Progarchives, the progressive rock ultimate discography
Space Mirrors - In Darkness They Whisper CD (album) cover


Space Mirrors


Psychedelic/Space Rock

3.20 | 12 ratings

From, the ultimate progressive rock music website

Eetu Pellonpaa
Special Collaborator
Honorary Collaborator
3 stars This fourth album of the international music collective lead by charming Ms. Alisa Coral continues voyaging trough hallways shadowed by heavy guitar walls and celestial synthesizer tapestries. Like their earlier record, "In Darkness They Whisper", the album has a compact theme, directing now to the cosmic horrors familiar from H.P. Lovecraft's literature. Stylistically the album blends some energetic heavy rock themes, spaced out tunnelings reminding Hawkwind's harder moments, and also some quite chaotic sequences of terror and dramatic confusion. Song durations run between three and seven minutes, final epic escaping over twenty minutes of length. This last suite "The Dreamquest of Unknown Kadath" was my own highlight on the album, though the other songs are carefully composed and arranged also - I wonder if any other orientation would be even possible in this kind of remote music creation process. Though the album ventures slightly out of my own sphere of musical taste due the descriptive style of lyrics, heavy metal idioms on drums and guitar solos and latency of aggression, I am happy to hear what these talented musicians and kind people have been focusing to; This referred congregation of musicians assembles together no less than four guitarists, from them most familiar to me being Sparky Simmons due his group AcidFM - a group which shared a side with Space Mirrors on their split vinyl single. From the spaceship Hawkwind's crew this trek is joined by Alan Davey, convincing with his firm bass lines, and Nik Turner on saxophone, flute and clarinet, whirling the gust of old school space rock spirit to the troubling winds storming on this cosmic heavy rock record. Cyndee Lee Rule is also present with her atmospheric violin textures, and Martyr Lucifer earns his name with narrative vocal descriptions. Synthesizers are played also by Alen Welty and Bjørn Jeppesen in addition of Alisa, whose expertise on playing, project management and both recordings and electronic technics are evident trough the integrity of album's overall sound. She also has recorded the drums with electronics, and from my own subjective musical taste perspective this coolness shimmering frome machine-borne drumming lowered slightly the listening enjoyment. This solution worked very well on their second record, more ethereal "Memories of The Future", which has so far remained as my own favorite Space Mirrors album - though the albums evolve further musically, I believe this personal factor relies on the spacious vastness I sensed from that older record. About percussions, I believe that closer to organic progressive heavy music the approach gets, more likely there may be difficulties related to synchronizing real drumming for production realized in different countries. What I have understood from the promotional excerpts, there should be however mostly real drums played on the fifth Space Mirrors album been released on time of this writing, and possibly allowing yet more rewarding end results.. "The Other Gods" continues also studies of Lovecrafian sci-fi horror mythos. So I would recommend this album to listeners of heavier progressive space rock, and along with the recent record this band might be interesting group for checking out by any Lovecraft enthusiast.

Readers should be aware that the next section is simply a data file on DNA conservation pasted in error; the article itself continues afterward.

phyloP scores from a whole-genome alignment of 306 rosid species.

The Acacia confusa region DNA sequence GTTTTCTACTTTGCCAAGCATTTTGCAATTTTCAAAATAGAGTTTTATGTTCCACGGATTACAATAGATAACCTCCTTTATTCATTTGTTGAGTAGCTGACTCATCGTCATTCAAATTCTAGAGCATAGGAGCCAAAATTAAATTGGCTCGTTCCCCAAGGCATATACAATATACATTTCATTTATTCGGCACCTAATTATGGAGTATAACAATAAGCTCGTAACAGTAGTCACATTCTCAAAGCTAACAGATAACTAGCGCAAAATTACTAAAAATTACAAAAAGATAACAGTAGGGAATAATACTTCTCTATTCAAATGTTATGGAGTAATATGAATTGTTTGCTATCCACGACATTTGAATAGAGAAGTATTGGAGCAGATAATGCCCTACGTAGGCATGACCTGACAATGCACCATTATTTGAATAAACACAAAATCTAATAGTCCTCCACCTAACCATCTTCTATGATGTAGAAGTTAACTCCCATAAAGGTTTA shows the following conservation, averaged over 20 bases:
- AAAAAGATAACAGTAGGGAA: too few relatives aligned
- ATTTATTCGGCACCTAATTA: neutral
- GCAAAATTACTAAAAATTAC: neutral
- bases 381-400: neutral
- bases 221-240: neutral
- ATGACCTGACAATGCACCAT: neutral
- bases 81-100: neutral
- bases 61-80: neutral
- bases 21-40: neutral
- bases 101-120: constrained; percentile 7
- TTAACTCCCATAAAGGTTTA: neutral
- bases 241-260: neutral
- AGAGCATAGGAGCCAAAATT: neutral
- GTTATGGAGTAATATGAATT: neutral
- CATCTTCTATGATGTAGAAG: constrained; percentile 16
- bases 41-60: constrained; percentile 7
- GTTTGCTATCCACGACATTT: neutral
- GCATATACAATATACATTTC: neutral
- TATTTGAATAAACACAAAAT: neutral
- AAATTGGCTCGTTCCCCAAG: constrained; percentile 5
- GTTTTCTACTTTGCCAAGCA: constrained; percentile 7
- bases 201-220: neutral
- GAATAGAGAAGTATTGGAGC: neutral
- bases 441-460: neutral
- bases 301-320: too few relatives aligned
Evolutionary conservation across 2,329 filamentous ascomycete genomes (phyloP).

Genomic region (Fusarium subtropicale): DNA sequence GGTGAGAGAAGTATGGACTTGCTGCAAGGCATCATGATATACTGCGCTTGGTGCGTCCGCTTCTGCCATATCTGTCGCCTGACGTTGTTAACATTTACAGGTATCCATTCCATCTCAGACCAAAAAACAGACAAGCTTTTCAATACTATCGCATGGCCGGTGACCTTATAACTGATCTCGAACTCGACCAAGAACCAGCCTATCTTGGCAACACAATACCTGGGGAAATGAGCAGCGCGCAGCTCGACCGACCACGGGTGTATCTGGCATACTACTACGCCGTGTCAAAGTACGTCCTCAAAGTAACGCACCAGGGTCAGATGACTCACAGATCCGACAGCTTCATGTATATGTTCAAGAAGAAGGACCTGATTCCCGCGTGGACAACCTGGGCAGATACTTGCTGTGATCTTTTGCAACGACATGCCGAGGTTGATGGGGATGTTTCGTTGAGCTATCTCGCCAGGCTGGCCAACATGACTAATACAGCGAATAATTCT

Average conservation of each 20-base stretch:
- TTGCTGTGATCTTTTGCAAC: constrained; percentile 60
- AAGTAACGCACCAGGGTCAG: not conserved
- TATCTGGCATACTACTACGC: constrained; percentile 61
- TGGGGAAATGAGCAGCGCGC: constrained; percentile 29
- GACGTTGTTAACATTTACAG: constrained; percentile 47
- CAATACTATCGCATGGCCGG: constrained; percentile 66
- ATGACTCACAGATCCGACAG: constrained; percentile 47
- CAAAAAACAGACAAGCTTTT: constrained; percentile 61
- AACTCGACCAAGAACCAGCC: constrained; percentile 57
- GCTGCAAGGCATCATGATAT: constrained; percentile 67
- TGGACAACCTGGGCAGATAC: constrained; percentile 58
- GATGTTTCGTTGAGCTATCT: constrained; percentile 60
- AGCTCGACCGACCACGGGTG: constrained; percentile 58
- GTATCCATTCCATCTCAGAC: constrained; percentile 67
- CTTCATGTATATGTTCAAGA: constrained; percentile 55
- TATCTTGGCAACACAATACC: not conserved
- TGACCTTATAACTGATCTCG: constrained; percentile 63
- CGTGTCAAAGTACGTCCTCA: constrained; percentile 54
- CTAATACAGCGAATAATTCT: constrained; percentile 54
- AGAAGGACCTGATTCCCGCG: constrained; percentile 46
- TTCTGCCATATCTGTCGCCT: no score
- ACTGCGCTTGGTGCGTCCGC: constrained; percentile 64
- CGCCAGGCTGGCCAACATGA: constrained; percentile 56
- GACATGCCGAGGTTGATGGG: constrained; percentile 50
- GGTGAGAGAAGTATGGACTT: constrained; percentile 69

Eetu Pellonpaa | 3/5 |


As a registered member (register here if not), you can post rating/reviews (& edit later), comments reviews and submit new albums.

You are not logged, please complete authentication before continuing (use forum credentials).

Forum user
Forum password

Share this SPACE MIRRORS review

Social review comments () BETA

Review related links

Copyright Prog Archives, All rights reserved. | Legal Notice | Privacy Policy | Advertise | RSS + syndications

Other sites in the MAC network: — jazz music reviews and archives | — metal music reviews and archives

Donate monthly and keep PA fast-loading and ad-free forever.